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How does your auto insurance status change after your car fails an inspection? The answer may depend on where you live.
In some states, passing vehicle inspection is necessary to maintain car insurance coverage. In other states, car inspection status has no bearing on insurance. In the states that require periodic car inspections to stay insured, the insurance consequences of a failed inspection may vary. Let’s break down the regulations of some of the stricter states to provide a general idea of what to expect from your insurance company if your car fails inspection.
Only 17 states require annual or biennial automobile safety inspections. Twelve of these states mandate yearly vehicle safety inspections, while five offer a biennial option.
|State||Safety inspection period|
Many states carry exceptions and additions to these laws, often predicated on the age of the vehicle. This list does not account for emissions inspections, which are required in most US states.
*Louisiana offers biennial inspections, but motorists are required to pay double to earn the two-year state inspection sticker. Otherwise, annual inspections are mandatory.
Consequences of a failed car inspection vary by state. Typically, you'll need to address any issues and pass a second inspection within a set amount of time. Failure to do so can result in a fine or ticket. Rules and regulations related to physical damage inspections are handled separately.
As a way to prevent insurance fraud, New York, Florida, and New Jersey require all vehicles be inspected for their physical condition, existing options, and accessories. Companies such as CARCO provide these photo inspections. Physical inspections are important because insurance companies require newly added vehicles to pass a physical inspection to qualify for comprehensive and collision coverages.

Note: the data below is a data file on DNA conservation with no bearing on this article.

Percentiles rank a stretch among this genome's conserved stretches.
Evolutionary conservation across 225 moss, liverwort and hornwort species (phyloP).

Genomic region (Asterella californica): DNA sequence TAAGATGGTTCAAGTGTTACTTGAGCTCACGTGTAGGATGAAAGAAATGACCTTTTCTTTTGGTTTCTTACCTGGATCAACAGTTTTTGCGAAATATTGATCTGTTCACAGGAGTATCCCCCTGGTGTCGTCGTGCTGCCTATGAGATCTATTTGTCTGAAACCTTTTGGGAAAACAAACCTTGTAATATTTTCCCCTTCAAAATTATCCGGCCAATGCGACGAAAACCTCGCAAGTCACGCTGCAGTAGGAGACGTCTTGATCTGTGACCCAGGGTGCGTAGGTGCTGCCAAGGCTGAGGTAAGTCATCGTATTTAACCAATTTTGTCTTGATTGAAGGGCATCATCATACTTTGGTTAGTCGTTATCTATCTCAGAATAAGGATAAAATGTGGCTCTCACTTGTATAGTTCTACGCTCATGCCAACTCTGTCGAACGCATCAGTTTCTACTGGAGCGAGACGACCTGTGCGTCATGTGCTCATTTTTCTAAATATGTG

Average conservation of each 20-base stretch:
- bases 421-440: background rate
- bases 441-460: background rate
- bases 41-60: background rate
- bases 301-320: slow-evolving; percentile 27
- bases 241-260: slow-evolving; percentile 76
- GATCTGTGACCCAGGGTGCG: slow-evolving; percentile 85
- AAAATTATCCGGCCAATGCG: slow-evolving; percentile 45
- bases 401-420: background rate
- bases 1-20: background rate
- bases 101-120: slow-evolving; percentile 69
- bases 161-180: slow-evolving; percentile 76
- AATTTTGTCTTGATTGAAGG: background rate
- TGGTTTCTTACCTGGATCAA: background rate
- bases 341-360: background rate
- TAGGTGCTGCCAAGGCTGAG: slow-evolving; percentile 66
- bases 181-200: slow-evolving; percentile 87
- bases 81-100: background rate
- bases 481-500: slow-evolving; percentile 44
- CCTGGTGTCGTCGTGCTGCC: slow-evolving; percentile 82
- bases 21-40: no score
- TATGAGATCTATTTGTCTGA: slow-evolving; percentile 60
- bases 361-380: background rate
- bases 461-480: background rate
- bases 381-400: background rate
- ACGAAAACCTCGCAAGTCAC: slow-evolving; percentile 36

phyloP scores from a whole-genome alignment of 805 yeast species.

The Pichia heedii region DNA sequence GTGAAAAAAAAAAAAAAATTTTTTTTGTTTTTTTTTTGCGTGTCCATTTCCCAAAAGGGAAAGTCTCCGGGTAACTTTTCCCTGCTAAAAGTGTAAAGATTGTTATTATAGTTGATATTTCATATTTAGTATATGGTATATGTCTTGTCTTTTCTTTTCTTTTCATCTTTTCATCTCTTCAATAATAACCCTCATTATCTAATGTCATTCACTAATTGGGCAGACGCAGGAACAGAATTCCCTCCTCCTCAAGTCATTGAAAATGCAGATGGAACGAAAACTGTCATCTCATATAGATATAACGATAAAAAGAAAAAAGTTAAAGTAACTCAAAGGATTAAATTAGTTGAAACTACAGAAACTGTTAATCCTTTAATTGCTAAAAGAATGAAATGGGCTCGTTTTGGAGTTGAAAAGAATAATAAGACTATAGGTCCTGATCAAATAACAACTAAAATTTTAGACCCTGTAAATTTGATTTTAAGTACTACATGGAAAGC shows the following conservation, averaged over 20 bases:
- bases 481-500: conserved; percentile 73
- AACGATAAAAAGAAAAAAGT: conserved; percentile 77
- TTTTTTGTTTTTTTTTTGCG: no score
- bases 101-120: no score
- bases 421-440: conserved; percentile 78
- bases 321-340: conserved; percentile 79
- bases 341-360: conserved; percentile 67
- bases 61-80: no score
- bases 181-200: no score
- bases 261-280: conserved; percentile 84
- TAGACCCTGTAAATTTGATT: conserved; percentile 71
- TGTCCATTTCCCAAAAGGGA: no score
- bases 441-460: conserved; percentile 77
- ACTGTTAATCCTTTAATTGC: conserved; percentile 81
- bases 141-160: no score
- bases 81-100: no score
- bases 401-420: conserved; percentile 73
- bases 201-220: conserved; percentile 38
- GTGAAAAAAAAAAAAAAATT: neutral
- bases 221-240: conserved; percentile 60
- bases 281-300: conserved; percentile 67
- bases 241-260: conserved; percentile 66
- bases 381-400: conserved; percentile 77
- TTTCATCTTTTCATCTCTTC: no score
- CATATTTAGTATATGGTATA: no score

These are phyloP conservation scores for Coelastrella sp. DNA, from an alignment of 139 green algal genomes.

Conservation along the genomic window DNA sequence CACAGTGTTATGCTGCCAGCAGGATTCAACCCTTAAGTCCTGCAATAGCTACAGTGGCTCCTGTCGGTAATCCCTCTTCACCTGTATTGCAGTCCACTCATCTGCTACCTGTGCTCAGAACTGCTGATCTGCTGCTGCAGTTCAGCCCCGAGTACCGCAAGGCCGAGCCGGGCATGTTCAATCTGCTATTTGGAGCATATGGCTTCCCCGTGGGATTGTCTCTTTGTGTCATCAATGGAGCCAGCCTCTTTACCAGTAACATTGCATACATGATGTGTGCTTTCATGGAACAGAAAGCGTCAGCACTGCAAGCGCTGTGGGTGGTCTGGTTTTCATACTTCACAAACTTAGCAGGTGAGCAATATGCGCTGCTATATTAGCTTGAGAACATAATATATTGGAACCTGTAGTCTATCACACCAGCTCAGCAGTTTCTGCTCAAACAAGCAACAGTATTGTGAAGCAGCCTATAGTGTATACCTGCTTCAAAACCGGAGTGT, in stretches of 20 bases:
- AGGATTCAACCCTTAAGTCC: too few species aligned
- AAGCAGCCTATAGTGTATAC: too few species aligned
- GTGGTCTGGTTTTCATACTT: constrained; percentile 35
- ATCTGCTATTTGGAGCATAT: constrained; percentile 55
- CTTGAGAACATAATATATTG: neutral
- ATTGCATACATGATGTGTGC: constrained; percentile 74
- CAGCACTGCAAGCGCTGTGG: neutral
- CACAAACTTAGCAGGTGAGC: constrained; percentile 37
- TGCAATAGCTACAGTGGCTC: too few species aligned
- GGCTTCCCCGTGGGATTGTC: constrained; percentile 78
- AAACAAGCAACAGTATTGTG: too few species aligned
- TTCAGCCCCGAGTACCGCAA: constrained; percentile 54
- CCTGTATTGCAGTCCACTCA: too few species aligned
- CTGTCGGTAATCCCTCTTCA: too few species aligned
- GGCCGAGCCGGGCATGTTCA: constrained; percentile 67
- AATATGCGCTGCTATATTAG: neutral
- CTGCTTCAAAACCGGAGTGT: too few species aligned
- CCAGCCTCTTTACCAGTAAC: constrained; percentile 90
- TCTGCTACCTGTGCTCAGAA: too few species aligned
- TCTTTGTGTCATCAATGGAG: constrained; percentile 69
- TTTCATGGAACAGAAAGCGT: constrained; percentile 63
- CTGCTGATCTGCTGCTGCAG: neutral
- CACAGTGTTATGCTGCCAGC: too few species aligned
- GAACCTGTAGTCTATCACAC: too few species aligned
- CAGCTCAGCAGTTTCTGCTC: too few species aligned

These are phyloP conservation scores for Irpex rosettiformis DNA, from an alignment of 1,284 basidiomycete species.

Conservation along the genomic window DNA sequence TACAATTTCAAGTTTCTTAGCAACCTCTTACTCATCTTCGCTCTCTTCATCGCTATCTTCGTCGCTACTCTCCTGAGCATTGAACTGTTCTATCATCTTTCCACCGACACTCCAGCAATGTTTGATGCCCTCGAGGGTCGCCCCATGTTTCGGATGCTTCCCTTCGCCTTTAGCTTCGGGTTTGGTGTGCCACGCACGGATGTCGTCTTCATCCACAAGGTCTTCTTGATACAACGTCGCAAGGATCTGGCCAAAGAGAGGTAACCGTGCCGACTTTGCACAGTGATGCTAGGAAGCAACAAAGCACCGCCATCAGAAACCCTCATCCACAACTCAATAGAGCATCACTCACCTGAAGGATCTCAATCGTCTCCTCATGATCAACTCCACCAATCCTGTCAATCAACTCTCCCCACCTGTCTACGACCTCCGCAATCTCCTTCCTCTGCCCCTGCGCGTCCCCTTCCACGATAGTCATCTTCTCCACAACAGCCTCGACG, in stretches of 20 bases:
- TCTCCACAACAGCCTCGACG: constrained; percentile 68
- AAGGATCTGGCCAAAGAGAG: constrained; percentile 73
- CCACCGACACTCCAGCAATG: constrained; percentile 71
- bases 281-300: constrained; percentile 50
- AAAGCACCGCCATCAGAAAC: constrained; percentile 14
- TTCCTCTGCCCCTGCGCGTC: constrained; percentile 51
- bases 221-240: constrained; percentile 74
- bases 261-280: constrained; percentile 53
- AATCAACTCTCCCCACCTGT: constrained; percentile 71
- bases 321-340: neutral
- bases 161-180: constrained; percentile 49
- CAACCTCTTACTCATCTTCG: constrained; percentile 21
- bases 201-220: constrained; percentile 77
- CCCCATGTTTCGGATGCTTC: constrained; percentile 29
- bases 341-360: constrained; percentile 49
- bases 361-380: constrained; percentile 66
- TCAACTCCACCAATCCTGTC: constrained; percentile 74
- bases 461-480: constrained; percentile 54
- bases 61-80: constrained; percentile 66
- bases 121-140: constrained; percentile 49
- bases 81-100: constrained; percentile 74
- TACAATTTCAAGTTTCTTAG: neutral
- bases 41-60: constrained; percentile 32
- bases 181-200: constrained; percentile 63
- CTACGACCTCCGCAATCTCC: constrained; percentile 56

Failure to send the physical damage report to your insurance company can result in the revocation of physical coverage — comprehensive and collision — from the policy. You can add these coverages prior to sending the documentation to your insurance company, but you will need to furnish the documents within a predetermined period in order to maintain your coverage.
Aside from the CARCO example above, auto insurance and safety inspections aren’t closely related. However, in order to get a vehicle inspection, you may need to show proof of insurance. Make sure your vehicle is insured before you take it in for its inspection.
If you’re ticketed for driving after a failed inspection, it generally won’t affect your insurance. This is because a failed inspection is not a moving violation. If your policy requires you pass inspection but you fail, you might run into problems filing a claim with an invalid inspection certificate.
If your car fails inspection, your DMV is going to pose more serious problems than is your insurance company. It's worth addressing the issues and ordering another inspection as soon as possible.